As the night progressed we were finally given our envelopes with our branch inside and the first thing every firstie did was feel the envelope to figure out what branch they had gotten. I can say with complete honesty that I had no idea what mine was. We then waved the envelopes above our heads, as per tradition, and awaited the order to open our branches. When the order came I ripped open the envelope and confirmed my hopes and dreams. I had branched Army Cyber. The moment was surreal and was shared with several of my classmates. Cadet Ames Evans, a fellow cyber cadet, told me that he was ecstatic as well and that it was one of the greatest days of his life. Cadet Braxton Musgrove informed me he was happy, but was not incredibly surprised. This lack of surprise was an emotion that was shared by several cyber cadets who were confident in their abilities. This demonstrates one aspect of branching cyber that differentiates it from the other branches. Not only do cadets have to be sufficient in all three pillars, but even more importantly, prospective cyber soldiers have to possess a certain set of skills that separates them from their peers. To branch cyber means that you are a member of a profession. The hours and time it takes to become proficient in the skills necessary to be an effective cyber officer set cyber soldiers apart. It could be compared to learning several foreign languages, proficiently; learning to think analytically as well as logically work through incredibly complicated problems that utilize everything from cryptographic algorithms to complicated arithmetic equations. I knew that night that I was joining the ranks of such soldiers, and that was what made it one of the greatest nights of my life.
On August 31, 1949, Secretary of Defense Louis Johnson announced the creation of an Armed Forces Day to replace separate Army, Navy and Air Force Days. The single-day celebration stemmed from the unification of the Armed Forces under one department -- the Department of Defense. Each of the military leagues and orders was asked to drop sponsorship of its specific service day in order to celebrate the newly announced Armed Forces Day. The Army, Navy and Air Force leagues adopted the newly formed day. The Marine Corps League declined to drop support for Marine Corps Day but supports Armed Forces Day, too.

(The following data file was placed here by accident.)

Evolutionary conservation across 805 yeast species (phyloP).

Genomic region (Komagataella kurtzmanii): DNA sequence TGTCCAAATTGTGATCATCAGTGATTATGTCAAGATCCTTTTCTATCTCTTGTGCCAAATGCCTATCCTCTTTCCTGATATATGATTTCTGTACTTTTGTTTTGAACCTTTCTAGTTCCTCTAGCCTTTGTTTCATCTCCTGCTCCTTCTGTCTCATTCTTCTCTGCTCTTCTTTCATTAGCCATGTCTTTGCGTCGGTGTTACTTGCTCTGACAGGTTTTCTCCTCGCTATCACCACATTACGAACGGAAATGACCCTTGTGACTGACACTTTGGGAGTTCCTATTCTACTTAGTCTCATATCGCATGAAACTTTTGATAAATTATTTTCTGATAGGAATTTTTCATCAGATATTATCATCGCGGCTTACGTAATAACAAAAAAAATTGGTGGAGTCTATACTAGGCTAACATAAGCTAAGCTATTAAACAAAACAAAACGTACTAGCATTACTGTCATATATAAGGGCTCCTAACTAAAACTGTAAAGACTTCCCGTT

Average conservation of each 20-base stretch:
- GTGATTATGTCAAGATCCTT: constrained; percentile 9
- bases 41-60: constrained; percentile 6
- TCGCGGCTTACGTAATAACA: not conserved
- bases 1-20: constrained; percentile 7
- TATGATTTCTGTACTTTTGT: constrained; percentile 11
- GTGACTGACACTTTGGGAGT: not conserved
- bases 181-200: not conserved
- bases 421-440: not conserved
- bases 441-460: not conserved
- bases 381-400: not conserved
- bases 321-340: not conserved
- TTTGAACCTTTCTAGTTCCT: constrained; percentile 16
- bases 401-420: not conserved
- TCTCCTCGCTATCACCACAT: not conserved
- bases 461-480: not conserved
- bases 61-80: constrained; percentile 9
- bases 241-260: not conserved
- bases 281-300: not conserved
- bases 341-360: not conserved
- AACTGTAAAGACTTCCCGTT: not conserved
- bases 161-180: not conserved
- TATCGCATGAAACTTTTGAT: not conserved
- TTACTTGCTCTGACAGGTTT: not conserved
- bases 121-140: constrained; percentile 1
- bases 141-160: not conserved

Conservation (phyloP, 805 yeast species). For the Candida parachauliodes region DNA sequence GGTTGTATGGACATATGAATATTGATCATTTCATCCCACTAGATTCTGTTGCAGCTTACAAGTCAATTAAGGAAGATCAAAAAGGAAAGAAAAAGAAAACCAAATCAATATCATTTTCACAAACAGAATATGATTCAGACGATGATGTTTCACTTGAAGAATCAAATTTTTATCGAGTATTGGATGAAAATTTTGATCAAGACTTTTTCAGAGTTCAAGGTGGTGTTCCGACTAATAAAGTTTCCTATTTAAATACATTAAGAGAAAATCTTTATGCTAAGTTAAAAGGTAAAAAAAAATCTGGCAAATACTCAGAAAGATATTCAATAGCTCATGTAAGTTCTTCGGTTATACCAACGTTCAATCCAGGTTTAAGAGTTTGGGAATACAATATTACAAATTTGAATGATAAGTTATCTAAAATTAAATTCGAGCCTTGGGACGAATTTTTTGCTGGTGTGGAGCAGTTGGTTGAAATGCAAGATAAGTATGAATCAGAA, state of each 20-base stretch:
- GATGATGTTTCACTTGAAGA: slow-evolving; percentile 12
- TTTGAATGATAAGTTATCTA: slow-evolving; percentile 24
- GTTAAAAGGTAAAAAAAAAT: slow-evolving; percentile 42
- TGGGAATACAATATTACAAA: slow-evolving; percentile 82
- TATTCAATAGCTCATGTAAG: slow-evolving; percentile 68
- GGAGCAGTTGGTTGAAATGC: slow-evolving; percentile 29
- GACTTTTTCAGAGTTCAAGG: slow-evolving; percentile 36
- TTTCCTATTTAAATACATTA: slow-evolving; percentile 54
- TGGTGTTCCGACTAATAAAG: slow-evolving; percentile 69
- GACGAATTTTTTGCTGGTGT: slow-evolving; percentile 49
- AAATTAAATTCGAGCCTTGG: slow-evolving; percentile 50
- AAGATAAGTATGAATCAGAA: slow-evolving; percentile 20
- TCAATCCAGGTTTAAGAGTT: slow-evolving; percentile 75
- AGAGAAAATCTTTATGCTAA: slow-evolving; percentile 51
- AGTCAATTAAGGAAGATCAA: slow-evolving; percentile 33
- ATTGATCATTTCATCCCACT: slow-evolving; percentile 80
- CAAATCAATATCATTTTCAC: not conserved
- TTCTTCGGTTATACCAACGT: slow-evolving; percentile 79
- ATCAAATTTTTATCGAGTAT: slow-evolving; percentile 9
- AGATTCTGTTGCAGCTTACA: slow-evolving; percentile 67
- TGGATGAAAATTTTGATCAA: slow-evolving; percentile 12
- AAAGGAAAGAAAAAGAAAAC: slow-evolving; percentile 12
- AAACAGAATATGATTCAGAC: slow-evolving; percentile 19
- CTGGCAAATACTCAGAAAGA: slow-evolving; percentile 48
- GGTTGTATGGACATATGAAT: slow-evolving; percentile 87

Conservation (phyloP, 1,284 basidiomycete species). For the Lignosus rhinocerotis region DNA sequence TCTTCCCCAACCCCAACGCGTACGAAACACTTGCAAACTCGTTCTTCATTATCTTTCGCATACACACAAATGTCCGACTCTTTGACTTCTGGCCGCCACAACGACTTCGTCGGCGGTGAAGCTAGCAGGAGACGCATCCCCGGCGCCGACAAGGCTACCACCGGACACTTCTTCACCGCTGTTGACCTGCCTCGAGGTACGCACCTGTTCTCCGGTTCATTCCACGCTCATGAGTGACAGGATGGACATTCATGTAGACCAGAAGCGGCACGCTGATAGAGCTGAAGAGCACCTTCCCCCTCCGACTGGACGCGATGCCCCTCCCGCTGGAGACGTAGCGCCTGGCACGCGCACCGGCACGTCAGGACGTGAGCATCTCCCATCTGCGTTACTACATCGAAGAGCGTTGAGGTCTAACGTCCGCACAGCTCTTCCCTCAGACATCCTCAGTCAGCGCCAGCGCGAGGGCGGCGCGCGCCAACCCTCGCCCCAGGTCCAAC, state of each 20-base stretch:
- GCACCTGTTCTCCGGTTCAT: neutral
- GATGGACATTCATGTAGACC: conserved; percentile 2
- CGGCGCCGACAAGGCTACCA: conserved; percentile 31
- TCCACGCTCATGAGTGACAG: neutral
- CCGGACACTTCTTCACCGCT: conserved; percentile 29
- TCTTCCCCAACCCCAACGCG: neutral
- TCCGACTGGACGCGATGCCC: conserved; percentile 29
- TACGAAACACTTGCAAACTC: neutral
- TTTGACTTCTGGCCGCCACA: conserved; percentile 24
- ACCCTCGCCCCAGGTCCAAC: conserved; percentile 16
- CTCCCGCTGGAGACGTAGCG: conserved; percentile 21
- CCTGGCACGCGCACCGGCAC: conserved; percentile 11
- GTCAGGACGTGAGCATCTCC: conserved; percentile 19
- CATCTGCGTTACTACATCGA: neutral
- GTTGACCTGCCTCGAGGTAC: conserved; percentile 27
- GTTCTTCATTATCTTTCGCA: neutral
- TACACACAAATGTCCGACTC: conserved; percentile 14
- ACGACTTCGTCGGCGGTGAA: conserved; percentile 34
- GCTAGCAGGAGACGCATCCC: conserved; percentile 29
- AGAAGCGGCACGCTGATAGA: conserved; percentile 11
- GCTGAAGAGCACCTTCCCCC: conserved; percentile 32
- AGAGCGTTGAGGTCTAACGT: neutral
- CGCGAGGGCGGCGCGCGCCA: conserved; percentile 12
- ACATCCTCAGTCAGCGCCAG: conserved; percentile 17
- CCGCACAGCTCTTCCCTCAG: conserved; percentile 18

In a speech announcing the formation of the day, President Truman "praised the work of the military services at home and across the seas" and said, "it is vital to the security of the nation and to the establishment of a desirable peace." In an excerpt from the Presidential Proclamation of Feb. 27, 1950, Mr. Truman stated: "Armed Forces Day, Saturday, May 20, 1950, marks the first combined demonstration by America's defense team of its progress, under the National Security Act, towards the goal of readiness for any eventuality. It is the first parade of preparedness by the unified forces of our land, sea, and air defense".
"They exposed weaknesses in the armor, illustrating that "we as scientists and engineers think we have a great solution and ha-ha moments, thinking Soldiers will love this" new piece of gear. Then the Red Team would show up and show all the weaknesses, she said, so "we started solving those problems." From that point on, anything deployed to small forward operating outposts of 300 people or less gets a Red Team going over from "the construct of the operational perspective, technology perspective, and how we could integrate it in such a way not to create inherent vulnerabilities. It's been very effective." - via David Vergun writing at the United States Army
Remember our Soldiers, Marines, Airmen, Sailors, Coast Guardsmen and Intelligence Services Personnel world wide during the Thanksgiving Holiday. Heroes All.
These are times that try mens souls. The summer soldier and the sunshine patriot will, in this crisis, shrink from the service of their country; but he that stands by it now, deserves the LOVE and THANKS of man and woman. - Thomas Paine, 1776
Armed Forces Week, May 2014; in which, we as a Nation, display our Sincere Gratefulness, and Acknowledge our Indebtedness to our fellow citizens [and those who aspire to be citizens] in the United States Armed Forces for their astounding efforts to Protect Our Nation and Constitution.
Show your Appreciation to a Member of the Five Services for all they do - Soldiers, Airmen, Seamen, Marines and Guards - United States Army, United States Air Force, United States Navy, United States Marine Corps and the United States Coast Guard. Of course, they same sentiment goes for the members of our clandestine services, but you'll be hard pressed to find them!